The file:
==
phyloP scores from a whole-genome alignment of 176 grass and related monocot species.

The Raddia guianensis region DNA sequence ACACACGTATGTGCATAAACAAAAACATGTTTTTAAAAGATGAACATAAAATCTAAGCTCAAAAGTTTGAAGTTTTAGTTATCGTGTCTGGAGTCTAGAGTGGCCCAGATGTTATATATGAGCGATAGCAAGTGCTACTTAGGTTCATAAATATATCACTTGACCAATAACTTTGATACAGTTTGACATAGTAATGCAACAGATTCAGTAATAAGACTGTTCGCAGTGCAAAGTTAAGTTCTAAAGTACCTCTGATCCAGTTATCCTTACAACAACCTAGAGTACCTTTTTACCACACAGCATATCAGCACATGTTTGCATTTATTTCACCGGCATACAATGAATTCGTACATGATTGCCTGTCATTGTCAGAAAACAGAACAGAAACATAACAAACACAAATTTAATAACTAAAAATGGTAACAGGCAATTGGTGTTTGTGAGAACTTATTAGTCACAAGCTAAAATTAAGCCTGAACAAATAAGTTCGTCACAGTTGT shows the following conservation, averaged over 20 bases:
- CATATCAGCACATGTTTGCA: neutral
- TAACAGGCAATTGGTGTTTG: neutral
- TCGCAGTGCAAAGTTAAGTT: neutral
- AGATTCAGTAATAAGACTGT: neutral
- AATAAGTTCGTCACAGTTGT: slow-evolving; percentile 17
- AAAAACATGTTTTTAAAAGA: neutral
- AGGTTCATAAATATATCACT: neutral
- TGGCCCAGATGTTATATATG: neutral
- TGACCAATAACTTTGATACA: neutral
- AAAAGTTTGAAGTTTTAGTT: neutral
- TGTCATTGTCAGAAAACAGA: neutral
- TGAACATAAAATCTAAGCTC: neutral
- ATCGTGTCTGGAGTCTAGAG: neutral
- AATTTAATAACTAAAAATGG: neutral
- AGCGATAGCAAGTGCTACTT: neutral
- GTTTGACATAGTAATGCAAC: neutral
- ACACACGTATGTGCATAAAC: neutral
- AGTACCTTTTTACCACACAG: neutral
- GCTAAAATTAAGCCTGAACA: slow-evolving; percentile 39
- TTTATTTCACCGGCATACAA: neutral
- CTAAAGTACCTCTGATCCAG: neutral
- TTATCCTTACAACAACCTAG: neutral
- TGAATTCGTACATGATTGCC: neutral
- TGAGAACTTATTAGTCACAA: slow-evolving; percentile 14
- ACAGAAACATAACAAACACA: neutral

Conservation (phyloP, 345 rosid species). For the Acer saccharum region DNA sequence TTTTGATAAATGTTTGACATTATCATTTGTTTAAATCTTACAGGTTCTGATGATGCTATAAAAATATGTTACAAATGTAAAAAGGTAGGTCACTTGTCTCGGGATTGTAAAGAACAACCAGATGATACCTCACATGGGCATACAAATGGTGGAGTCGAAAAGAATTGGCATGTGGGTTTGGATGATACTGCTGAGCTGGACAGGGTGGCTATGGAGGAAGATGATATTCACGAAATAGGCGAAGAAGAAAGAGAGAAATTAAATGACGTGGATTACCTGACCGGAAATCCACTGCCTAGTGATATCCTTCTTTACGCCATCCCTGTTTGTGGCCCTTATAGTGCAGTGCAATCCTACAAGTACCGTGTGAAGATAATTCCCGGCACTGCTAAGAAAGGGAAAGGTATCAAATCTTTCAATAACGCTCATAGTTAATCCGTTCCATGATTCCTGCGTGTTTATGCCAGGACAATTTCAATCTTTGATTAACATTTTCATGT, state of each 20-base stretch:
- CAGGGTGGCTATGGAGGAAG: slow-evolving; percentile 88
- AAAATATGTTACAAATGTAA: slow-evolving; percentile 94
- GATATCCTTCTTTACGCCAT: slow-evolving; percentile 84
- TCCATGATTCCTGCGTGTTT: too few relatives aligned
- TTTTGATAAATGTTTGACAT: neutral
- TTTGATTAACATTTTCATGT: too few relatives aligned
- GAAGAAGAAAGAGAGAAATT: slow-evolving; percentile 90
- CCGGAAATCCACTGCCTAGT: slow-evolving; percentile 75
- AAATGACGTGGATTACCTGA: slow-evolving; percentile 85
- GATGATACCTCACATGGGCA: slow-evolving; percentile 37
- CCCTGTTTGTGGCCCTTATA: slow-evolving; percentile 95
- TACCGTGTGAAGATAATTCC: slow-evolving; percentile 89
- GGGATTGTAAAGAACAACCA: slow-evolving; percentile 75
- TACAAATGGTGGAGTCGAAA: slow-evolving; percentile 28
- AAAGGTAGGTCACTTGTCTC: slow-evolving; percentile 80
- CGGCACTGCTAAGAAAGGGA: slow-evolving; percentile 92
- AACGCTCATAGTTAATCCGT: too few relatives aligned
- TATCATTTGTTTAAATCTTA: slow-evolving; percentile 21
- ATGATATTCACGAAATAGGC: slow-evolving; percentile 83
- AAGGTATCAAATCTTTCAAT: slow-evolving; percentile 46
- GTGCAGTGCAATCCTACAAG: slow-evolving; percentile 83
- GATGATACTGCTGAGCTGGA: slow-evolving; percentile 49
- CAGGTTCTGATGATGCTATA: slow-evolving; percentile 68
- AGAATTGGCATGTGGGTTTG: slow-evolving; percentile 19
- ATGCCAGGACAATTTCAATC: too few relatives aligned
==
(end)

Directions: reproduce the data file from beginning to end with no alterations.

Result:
phyloP scores from a whole-genome alignment of 176 grass and related monocot species.

The Raddia guianensis region DNA sequence ACACACGTATGTGCATAAACAAAAACATGTTTTTAAAAGATGAACATAAAATCTAAGCTCAAAAGTTTGAAGTTTTAGTTATCGTGTCTGGAGTCTAGAGTGGCCCAGATGTTATATATGAGCGATAGCAAGTGCTACTTAGGTTCATAAATATATCACTTGACCAATAACTTTGATACAGTTTGACATAGTAATGCAACAGATTCAGTAATAAGACTGTTCGCAGTGCAAAGTTAAGTTCTAAAGTACCTCTGATCCAGTTATCCTTACAACAACCTAGAGTACCTTTTTACCACACAGCATATCAGCACATGTTTGCATTTATTTCACCGGCATACAATGAATTCGTACATGATTGCCTGTCATTGTCAGAAAACAGAACAGAAACATAACAAACACAAATTTAATAACTAAAAATGGTAACAGGCAATTGGTGTTTGTGAGAACTTATTAGTCACAAGCTAAAATTAAGCCTGAACAAATAAGTTCGTCACAGTTGT shows the following conservation, averaged over 20 bases:
- CATATCAGCACATGTTTGCA: neutral
- TAACAGGCAATTGGTGTTTG: neutral
- TCGCAGTGCAAAGTTAAGTT: neutral
- AGATTCAGTAATAAGACTGT: neutral
- AATAAGTTCGTCACAGTTGT: slow-evolving; percentile 17
- AAAAACATGTTTTTAAAAGA: neutral
- AGGTTCATAAATATATCACT: neutral
- TGGCCCAGATGTTATATATG: neutral
- TGACCAATAACTTTGATACA: neutral
- AAAAGTTTGAAGTTTTAGTT: neutral
- TGTCATTGTCAGAAAACAGA: neutral
- TGAACATAAAATCTAAGCTC: neutral
- ATCGTGTCTGGAGTCTAGAG: neutral
- AATTTAATAACTAAAAATGG: neutral
- AGCGATAGCAAGTGCTACTT: neutral
- GTTTGACATAGTAATGCAAC: neutral
- ACACACGTATGTGCATAAAC: neutral
- AGTACCTTTTTACCACACAG: neutral
- GCTAAAATTAAGCCTGAACA: slow-evolving; percentile 39
- TTTATTTCACCGGCATACAA: neutral
- CTAAAGTACCTCTGATCCAG: neutral
- TTATCCTTACAACAACCTAG: neutral
- TGAATTCGTACATGATTGCC: neutral
- TGAGAACTTATTAGTCACAA: slow-evolving; percentile 14
- ACAGAAACATAACAAACACA: neutral

Conservation (phyloP, 345 rosid species). For the Acer saccharum region DNA sequence TTTTGATAAATGTTTGACATTATCATTTGTTTAAATCTTACAGGTTCTGATGATGCTATAAAAATATGTTACAAATGTAAAAAGGTAGGTCACTTGTCTCGGGATTGTAAAGAACAACCAGATGATACCTCACATGGGCATACAAATGGTGGAGTCGAAAAGAATTGGCATGTGGGTTTGGATGATACTGCTGAGCTGGACAGGGTGGCTATGGAGGAAGATGATATTCACGAAATAGGCGAAGAAGAAAGAGAGAAATTAAATGACGTGGATTACCTGACCGGAAATCCACTGCCTAGTGATATCCTTCTTTACGCCATCCCTGTTTGTGGCCCTTATAGTGCAGTGCAATCCTACAAGTACCGTGTGAAGATAATTCCCGGCACTGCTAAGAAAGGGAAAGGTATCAAATCTTTCAATAACGCTCATAGTTAATCCGTTCCATGATTCCTGCGTGTTTATGCCAGGACAATTTCAATCTTTGATTAACATTTTCATGT, state of each 20-base stretch:
- CAGGGTGGCTATGGAGGAAG: slow-evolving; percentile 88
- AAAATATGTTACAAATGTAA: slow-evolving; percentile 94
- GATATCCTTCTTTACGCCAT: slow-evolving; percentile 84
- TCCATGATTCCTGCGTGTTT: too few relatives aligned
- TTTTGATAAATGTTTGACAT: neutral
- TTTGATTAACATTTTCATGT: too few relatives aligned
- GAAGAAGAAAGAGAGAAATT: slow-evolving; percentile 90
- CCGGAAATCCACTGCCTAGT: slow-evolving; percentile 75
- AAATGACGTGGATTACCTGA: slow-evolving; percentile 85
- GATGATACCTCACATGGGCA: slow-evolving; percentile 37
- CCCTGTTTGTGGCCCTTATA: slow-evolving; percentile 95
- TACCGTGTGAAGATAATTCC: slow-evolving; percentile 89
- GGGATTGTAAAGAACAACCA: slow-evolving; percentile 75
- TACAAATGGTGGAGTCGAAA: slow-evolving; percentile 28
- AAAGGTAGGTCACTTGTCTC: slow-evolving; percentile 80
- CGGCACTGCTAAGAAAGGGA: slow-evolving; percentile 92
- AACGCTCATAGTTAATCCGT: too few relatives aligned
- TATCATTTGTTTAAATCTTA: slow-evolving; percentile 21
- ATGATATTCACGAAATAGGC: slow-evolving; percentile 83
- AAGGTATCAAATCTTTCAAT: slow-evolving; percentile 46
- GTGCAGTGCAATCCTACAAG: slow-evolving; percentile 83
- GATGATACTGCTGAGCTGGA: slow-evolving; percentile 49
- CAGGTTCTGATGATGCTATA: slow-evolving; percentile 68
- AGAATTGGCATGTGGGTTTG: slow-evolving; percentile 19
- ATGCCAGGACAATTTCAATC: too few relatives aligned